Save the City, Save the Planet
Sustainable Urbanism and Beyond: Rethinking Cities for the Future
Edited by Tigran Haas, Published: April 3, 2012, Publisher: Rizzoli, New York
Tigran Haas rather boldly compares the emerging Sustainable Urbanism movement to the Enlightenment, calling for “a time when advancements in science and technology lead us to an emphasis on the power of human reasoning.” The topics covered and the solutions proposed by the 67 contributors to this expansive new work are similarly audacious, prescribing far-reaching new approaches not just by architects, urban planners and designers, but by entire societies, from the glittering office towers of London and New York to the gritty alleyways of sub-Saharan Africa’s sprawling capitals.
A central theme of Sustainable Urbanism and Beyond is that planners, policymakers and citizens have a responsibility to look beyond improving the liveability of their own home cities to see how expanding populations and rampant consumerism are affecting the planet as a whole.
“As the reality of global climate change and fossil fuel dependency fully kicks in, there is a growing feeling that almost every aspect of life and work will be touched and altered by forces that are, at present, insufficiently understood,” Haas writes in his introduction.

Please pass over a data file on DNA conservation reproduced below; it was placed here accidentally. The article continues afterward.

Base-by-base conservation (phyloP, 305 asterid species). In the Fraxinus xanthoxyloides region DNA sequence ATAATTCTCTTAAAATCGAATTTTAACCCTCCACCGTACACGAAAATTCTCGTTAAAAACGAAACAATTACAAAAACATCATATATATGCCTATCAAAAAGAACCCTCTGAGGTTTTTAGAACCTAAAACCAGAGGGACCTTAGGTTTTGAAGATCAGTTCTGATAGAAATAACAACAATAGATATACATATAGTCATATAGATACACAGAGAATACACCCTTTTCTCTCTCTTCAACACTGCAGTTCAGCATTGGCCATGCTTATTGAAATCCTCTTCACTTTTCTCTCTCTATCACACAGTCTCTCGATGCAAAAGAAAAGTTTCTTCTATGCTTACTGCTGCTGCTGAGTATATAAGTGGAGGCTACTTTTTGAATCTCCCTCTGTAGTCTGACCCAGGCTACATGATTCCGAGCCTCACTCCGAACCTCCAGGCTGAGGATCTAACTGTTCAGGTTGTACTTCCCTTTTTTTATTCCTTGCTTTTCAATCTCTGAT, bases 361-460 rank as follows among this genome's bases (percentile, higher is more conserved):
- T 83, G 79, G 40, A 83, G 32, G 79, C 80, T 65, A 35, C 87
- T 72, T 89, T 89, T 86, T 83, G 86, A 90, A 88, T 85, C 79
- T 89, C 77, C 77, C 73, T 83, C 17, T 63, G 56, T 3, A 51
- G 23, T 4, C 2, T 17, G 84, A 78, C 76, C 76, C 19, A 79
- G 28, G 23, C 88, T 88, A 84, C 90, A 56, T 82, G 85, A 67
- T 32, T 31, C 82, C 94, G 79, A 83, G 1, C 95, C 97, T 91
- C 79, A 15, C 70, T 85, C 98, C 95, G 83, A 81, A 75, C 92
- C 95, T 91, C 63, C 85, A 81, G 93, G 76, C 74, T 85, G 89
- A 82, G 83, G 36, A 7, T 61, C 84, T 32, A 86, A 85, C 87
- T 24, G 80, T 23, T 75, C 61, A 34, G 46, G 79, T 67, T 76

More than half of the world’s people live in major metropolitan areas, and the number of city dwellers is projected to reach 5 billion over the next two decades. This burgeoning urban population is putting enormous pressures on transportation systems, housing stock, and infrastructure such as energy, waste, and water, and it leads to ever-higher emissions of greenhouse gases.
With essays by recognised authorities including Andrés Duany, Saskia Sassen, Peter Newman, Douglas Farr, Henry Cisneros, Peter Hall, Sharon Zukin, Peter Eisenman and many others, this new book explores approaches to improving quality of life by creating more viable places to live — without sacrificing environmental protection.
Haas, an Associate Professor in the School of Architecture and Built Environment at KTH, says the book aims to “use a variety of tools, principles and collaborative efforts to give insight into how cities can cope with these multiple crises that are converging upon us.”
By Kevin Billinghurst | email@example.com